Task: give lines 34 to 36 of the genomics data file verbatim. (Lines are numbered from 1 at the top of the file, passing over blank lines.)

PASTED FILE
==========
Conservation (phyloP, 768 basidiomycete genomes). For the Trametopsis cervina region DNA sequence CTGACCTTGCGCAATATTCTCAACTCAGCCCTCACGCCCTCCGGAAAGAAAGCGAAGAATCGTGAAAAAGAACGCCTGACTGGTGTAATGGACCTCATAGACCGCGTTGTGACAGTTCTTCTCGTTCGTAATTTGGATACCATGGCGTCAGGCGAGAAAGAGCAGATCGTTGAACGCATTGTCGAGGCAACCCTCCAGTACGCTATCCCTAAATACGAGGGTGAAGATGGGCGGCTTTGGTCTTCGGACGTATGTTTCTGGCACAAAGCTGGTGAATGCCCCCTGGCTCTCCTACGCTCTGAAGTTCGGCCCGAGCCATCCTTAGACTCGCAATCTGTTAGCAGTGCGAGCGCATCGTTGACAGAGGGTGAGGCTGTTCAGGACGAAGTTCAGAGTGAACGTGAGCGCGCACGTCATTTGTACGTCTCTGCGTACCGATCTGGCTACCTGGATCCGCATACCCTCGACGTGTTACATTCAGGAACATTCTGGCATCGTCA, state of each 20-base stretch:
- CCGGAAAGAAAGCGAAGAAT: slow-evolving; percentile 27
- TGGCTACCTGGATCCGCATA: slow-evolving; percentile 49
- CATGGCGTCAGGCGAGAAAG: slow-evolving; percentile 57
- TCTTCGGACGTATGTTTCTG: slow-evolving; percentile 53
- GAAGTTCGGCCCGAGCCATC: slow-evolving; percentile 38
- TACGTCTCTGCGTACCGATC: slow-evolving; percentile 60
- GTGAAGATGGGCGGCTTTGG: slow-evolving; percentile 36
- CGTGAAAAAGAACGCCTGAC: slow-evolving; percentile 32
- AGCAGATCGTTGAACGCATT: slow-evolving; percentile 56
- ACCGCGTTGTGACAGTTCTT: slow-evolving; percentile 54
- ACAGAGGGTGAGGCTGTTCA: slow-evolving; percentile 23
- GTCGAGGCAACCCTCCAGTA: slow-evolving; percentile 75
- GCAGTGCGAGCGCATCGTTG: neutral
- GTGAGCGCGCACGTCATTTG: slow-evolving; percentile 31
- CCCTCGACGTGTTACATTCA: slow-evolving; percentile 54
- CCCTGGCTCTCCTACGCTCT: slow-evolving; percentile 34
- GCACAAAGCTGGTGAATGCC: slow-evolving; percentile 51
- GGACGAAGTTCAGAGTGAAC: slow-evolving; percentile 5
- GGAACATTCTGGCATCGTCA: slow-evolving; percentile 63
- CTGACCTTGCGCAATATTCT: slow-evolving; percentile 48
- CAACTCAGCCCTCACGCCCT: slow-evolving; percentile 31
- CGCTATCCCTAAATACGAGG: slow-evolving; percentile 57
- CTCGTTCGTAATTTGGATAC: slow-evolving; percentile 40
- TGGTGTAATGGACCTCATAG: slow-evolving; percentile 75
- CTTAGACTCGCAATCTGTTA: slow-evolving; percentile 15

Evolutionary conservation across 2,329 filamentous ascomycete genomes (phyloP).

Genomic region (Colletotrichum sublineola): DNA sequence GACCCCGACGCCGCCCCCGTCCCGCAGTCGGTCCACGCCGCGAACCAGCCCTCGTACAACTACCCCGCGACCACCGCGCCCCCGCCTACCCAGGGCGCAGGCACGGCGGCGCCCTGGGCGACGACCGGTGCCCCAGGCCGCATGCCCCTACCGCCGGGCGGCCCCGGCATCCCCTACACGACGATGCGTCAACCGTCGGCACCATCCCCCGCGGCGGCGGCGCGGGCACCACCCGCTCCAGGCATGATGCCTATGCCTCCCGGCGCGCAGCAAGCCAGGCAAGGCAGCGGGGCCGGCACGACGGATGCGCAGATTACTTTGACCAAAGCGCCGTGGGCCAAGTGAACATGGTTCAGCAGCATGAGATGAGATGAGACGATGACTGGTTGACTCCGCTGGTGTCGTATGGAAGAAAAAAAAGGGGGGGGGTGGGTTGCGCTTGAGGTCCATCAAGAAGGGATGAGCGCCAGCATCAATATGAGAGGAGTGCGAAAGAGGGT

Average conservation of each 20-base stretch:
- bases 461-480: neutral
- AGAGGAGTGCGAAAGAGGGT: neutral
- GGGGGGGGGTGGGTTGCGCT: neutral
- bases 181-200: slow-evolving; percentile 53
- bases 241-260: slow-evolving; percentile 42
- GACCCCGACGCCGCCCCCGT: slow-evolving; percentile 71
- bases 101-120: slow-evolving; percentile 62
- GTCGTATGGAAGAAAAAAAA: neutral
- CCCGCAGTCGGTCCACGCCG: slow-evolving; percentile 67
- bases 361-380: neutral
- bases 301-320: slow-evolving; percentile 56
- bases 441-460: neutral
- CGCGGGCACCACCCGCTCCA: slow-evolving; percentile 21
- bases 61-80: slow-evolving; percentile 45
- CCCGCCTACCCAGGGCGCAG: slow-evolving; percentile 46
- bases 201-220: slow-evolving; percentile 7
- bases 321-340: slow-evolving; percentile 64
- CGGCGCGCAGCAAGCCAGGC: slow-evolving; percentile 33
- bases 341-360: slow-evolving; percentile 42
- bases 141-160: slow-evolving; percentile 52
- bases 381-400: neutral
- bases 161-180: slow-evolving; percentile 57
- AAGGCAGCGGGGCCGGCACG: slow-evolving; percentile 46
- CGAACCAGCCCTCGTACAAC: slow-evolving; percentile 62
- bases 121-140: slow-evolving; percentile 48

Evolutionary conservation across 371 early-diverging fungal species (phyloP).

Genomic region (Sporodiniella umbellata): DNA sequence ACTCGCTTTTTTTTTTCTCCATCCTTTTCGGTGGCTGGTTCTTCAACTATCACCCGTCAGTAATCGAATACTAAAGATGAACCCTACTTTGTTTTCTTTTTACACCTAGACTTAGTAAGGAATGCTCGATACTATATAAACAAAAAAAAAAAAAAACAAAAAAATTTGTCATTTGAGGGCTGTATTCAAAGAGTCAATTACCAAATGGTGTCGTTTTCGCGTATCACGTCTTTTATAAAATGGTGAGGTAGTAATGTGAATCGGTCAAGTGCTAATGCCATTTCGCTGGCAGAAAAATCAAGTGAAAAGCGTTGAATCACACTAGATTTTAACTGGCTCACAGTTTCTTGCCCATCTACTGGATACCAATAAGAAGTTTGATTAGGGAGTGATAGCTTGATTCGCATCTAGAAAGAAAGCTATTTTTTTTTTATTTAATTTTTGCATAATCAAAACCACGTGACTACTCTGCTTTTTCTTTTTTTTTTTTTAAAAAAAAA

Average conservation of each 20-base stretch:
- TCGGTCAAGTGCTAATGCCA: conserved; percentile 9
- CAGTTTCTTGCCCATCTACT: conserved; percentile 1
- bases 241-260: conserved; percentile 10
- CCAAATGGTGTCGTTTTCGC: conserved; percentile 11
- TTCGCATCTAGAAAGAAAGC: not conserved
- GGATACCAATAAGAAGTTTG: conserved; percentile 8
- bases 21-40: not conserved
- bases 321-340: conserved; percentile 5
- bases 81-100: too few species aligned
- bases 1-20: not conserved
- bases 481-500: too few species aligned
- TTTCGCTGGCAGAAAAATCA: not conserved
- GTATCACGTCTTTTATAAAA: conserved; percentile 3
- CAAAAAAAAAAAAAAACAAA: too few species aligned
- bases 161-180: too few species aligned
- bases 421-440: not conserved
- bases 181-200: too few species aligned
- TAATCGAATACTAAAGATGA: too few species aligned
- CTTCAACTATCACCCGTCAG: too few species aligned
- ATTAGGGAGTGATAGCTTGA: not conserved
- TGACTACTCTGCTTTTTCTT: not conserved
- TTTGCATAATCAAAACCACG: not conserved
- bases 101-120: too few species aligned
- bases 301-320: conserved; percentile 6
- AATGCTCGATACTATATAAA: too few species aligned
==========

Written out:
- bases 241-260: slow-evolving; percentile 42
- GACCCCGACGCCGCCCCCGT: slow-evolving; percentile 71
- bases 101-120: slow-evolving; percentile 62